May 25, 1803: Ralph Waldo Emerson is born in Boston. The lecturer and Unitarian minister's works include "Nature" in 1836. Emerson sells 500 copies of the book in six years, but later becomes a wildly popular lecturer.
May 25, 1900: U.S. President William McKinley signs the Lacey Act, one of the first sweeping wildlife protection laws. The act limits the interstate and international trafficking in fish, birds, mammals and plants.
May 25, 1971: After 13 years of lobbying and planning, the Tennessee-Tombigbee Waterway (at right, in 2005) project is launched. U.S. President Richard M. Nixon attends the groundbreaking ceremony. The "Tenn-Tom" is a 234-mile barge canal that gives Tennessee River shippers a shortcut to the Gulf of Mexico. The project is criticized as a major environmental and engineering boondoggle. Six of its locks are named to honor its major Congressional backers.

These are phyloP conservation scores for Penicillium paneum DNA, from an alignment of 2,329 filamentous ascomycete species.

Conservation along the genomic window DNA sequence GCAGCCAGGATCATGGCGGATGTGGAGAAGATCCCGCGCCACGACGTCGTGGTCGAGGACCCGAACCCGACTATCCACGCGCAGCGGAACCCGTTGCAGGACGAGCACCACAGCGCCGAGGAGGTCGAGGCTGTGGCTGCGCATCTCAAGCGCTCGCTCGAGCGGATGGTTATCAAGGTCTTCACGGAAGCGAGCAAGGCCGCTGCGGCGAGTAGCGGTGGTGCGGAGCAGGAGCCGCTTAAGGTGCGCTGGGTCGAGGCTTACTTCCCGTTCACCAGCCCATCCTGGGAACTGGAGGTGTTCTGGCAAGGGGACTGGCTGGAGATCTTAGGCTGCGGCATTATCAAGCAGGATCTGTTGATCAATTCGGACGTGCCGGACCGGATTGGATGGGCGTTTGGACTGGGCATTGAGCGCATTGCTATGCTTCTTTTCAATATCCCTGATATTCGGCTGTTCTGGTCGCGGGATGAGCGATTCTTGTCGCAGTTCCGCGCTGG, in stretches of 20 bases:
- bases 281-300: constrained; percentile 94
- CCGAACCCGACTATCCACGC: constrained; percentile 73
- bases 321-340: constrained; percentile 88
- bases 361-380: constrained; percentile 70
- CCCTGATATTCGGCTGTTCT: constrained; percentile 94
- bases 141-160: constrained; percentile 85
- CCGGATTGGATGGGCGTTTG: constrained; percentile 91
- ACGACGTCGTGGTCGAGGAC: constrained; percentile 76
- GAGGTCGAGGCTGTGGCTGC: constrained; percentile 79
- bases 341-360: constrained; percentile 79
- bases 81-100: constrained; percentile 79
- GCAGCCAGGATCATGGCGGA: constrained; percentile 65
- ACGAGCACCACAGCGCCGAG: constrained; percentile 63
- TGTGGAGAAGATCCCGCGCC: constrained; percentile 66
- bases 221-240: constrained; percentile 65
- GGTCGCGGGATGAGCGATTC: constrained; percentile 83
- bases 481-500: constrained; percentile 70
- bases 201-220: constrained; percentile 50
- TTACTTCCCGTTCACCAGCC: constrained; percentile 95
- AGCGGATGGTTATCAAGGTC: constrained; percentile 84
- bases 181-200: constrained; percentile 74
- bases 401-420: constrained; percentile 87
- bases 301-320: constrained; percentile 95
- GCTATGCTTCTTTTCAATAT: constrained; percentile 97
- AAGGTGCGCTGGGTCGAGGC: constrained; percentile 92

May 25, 2012: A newspaper with two Pulitzer Prizes for environmental reporting announces dramatic changes. The New Orleans Times-Picayune will shrink its printed edition to three days a week and make major staffing cuts.
Photo: Wikimedia Commons
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